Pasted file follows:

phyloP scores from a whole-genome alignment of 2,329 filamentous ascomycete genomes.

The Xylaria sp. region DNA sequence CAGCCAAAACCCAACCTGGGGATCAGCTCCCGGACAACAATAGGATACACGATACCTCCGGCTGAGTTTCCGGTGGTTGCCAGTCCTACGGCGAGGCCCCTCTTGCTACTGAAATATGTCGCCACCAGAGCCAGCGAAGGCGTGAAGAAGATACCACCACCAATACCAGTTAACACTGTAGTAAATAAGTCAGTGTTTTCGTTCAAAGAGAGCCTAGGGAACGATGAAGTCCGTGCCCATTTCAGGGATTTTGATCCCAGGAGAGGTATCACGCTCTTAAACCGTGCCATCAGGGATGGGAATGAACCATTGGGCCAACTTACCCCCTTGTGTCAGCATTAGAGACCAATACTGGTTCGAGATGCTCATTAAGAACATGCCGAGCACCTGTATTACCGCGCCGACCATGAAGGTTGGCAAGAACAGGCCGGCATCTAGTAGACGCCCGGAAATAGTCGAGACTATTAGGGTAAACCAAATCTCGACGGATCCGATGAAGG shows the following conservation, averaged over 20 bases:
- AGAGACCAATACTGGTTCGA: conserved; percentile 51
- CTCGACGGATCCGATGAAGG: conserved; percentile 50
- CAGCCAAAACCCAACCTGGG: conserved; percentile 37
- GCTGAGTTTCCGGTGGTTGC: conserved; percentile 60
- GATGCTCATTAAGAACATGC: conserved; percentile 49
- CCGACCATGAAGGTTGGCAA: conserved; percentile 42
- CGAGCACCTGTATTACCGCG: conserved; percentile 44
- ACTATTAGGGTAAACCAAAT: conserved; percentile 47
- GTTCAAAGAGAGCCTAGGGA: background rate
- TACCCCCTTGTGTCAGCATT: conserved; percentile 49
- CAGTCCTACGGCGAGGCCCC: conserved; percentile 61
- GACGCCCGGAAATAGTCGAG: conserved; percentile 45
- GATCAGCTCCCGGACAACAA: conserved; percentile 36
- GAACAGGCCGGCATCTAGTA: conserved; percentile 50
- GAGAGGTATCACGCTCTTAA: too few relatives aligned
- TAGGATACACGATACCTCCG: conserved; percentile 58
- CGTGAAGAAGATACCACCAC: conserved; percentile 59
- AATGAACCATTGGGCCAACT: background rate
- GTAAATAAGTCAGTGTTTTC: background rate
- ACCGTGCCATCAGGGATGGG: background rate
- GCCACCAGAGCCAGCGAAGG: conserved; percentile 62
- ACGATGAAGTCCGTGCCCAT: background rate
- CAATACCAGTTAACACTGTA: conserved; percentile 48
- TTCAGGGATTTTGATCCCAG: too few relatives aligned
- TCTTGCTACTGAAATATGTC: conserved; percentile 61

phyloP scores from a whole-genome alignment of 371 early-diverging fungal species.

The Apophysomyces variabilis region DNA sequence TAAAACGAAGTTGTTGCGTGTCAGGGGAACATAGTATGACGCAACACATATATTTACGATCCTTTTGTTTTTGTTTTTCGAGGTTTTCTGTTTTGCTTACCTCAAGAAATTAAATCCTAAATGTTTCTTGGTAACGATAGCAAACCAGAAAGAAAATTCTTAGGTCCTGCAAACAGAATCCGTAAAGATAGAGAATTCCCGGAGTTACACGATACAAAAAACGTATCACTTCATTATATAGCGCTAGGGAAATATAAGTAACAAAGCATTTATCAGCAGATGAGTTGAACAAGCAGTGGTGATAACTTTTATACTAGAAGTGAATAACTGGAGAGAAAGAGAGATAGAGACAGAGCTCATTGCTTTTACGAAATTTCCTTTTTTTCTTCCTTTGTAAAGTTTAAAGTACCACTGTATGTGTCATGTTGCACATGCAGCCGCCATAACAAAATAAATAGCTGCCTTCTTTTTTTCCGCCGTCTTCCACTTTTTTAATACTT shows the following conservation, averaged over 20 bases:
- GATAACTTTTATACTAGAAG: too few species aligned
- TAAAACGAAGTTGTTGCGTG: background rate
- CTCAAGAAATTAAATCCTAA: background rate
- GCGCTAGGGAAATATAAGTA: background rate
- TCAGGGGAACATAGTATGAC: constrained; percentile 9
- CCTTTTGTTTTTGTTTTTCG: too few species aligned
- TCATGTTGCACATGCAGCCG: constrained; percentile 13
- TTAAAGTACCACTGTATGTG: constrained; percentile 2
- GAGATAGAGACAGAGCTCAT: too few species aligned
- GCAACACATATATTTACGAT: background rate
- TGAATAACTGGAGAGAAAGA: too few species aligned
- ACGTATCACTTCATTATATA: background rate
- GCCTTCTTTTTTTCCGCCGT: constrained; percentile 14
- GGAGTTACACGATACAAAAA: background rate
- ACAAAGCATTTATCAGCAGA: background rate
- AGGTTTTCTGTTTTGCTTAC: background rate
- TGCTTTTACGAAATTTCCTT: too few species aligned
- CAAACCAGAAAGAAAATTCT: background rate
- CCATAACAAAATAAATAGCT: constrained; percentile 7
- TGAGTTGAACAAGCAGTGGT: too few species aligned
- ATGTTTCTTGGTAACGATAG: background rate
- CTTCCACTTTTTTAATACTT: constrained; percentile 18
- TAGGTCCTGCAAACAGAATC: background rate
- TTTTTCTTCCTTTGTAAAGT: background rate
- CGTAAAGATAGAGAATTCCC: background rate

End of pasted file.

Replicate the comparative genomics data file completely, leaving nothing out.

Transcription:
phyloP scores from a whole-genome alignment of 2,329 filamentous ascomycete genomes.

The Xylaria sp. region DNA sequence CAGCCAAAACCCAACCTGGGGATCAGCTCCCGGACAACAATAGGATACACGATACCTCCGGCTGAGTTTCCGGTGGTTGCCAGTCCTACGGCGAGGCCCCTCTTGCTACTGAAATATGTCGCCACCAGAGCCAGCGAAGGCGTGAAGAAGATACCACCACCAATACCAGTTAACACTGTAGTAAATAAGTCAGTGTTTTCGTTCAAAGAGAGCCTAGGGAACGATGAAGTCCGTGCCCATTTCAGGGATTTTGATCCCAGGAGAGGTATCACGCTCTTAAACCGTGCCATCAGGGATGGGAATGAACCATTGGGCCAACTTACCCCCTTGTGTCAGCATTAGAGACCAATACTGGTTCGAGATGCTCATTAAGAACATGCCGAGCACCTGTATTACCGCGCCGACCATGAAGGTTGGCAAGAACAGGCCGGCATCTAGTAGACGCCCGGAAATAGTCGAGACTATTAGGGTAAACCAAATCTCGACGGATCCGATGAAGG shows the following conservation, averaged over 20 bases:
- AGAGACCAATACTGGTTCGA: conserved; percentile 51
- CTCGACGGATCCGATGAAGG: conserved; percentile 50
- CAGCCAAAACCCAACCTGGG: conserved; percentile 37
- GCTGAGTTTCCGGTGGTTGC: conserved; percentile 60
- GATGCTCATTAAGAACATGC: conserved; percentile 49
- CCGACCATGAAGGTTGGCAA: conserved; percentile 42
- CGAGCACCTGTATTACCGCG: conserved; percentile 44
- ACTATTAGGGTAAACCAAAT: conserved; percentile 47
- GTTCAAAGAGAGCCTAGGGA: background rate
- TACCCCCTTGTGTCAGCATT: conserved; percentile 49
- CAGTCCTACGGCGAGGCCCC: conserved; percentile 61
- GACGCCCGGAAATAGTCGAG: conserved; percentile 45
- GATCAGCTCCCGGACAACAA: conserved; percentile 36
- GAACAGGCCGGCATCTAGTA: conserved; percentile 50
- GAGAGGTATCACGCTCTTAA: too few relatives aligned
- TAGGATACACGATACCTCCG: conserved; percentile 58
- CGTGAAGAAGATACCACCAC: conserved; percentile 59
- AATGAACCATTGGGCCAACT: background rate
- GTAAATAAGTCAGTGTTTTC: background rate
- ACCGTGCCATCAGGGATGGG: background rate
- GCCACCAGAGCCAGCGAAGG: conserved; percentile 62
- ACGATGAAGTCCGTGCCCAT: background rate
- CAATACCAGTTAACACTGTA: conserved; percentile 48
- TTCAGGGATTTTGATCCCAG: too few relatives aligned
- TCTTGCTACTGAAATATGTC: conserved; percentile 61

phyloP scores from a whole-genome alignment of 371 early-diverging fungal species.

The Apophysomyces variabilis region DNA sequence TAAAACGAAGTTGTTGCGTGTCAGGGGAACATAGTATGACGCAACACATATATTTACGATCCTTTTGTTTTTGTTTTTCGAGGTTTTCTGTTTTGCTTACCTCAAGAAATTAAATCCTAAATGTTTCTTGGTAACGATAGCAAACCAGAAAGAAAATTCTTAGGTCCTGCAAACAGAATCCGTAAAGATAGAGAATTCCCGGAGTTACACGATACAAAAAACGTATCACTTCATTATATAGCGCTAGGGAAATATAAGTAACAAAGCATTTATCAGCAGATGAGTTGAACAAGCAGTGGTGATAACTTTTATACTAGAAGTGAATAACTGGAGAGAAAGAGAGATAGAGACAGAGCTCATTGCTTTTACGAAATTTCCTTTTTTTCTTCCTTTGTAAAGTTTAAAGTACCACTGTATGTGTCATGTTGCACATGCAGCCGCCATAACAAAATAAATAGCTGCCTTCTTTTTTTCCGCCGTCTTCCACTTTTTTAATACTT shows the following conservation, averaged over 20 bases:
- GATAACTTTTATACTAGAAG: too few species aligned
- TAAAACGAAGTTGTTGCGTG: background rate
- CTCAAGAAATTAAATCCTAA: background rate
- GCGCTAGGGAAATATAAGTA: background rate
- TCAGGGGAACATAGTATGAC: constrained; percentile 9
- CCTTTTGTTTTTGTTTTTCG: too few species aligned
- TCATGTTGCACATGCAGCCG: constrained; percentile 13
- TTAAAGTACCACTGTATGTG: constrained; percentile 2
- GAGATAGAGACAGAGCTCAT: too few species aligned
- GCAACACATATATTTACGAT: background rate
- TGAATAACTGGAGAGAAAGA: too few species aligned
- ACGTATCACTTCATTATATA: background rate
- GCCTTCTTTTTTTCCGCCGT: constrained; percentile 14
- GGAGTTACACGATACAAAAA: background rate
- ACAAAGCATTTATCAGCAGA: background rate
- AGGTTTTCTGTTTTGCTTAC: background rate
- TGCTTTTACGAAATTTCCTT: too few species aligned
- CAAACCAGAAAGAAAATTCT: background rate
- CCATAACAAAATAAATAGCT: constrained; percentile 7
- TGAGTTGAACAAGCAGTGGT: too few species aligned
- ATGTTTCTTGGTAACGATAG: background rate
- CTTCCACTTTTTTAATACTT: constrained; percentile 18
- TAGGTCCTGCAAACAGAATC: background rate
- TTTTTCTTCCTTTGTAAAGT: background rate
- CGTAAAGATAGAGAATTCCC: background rate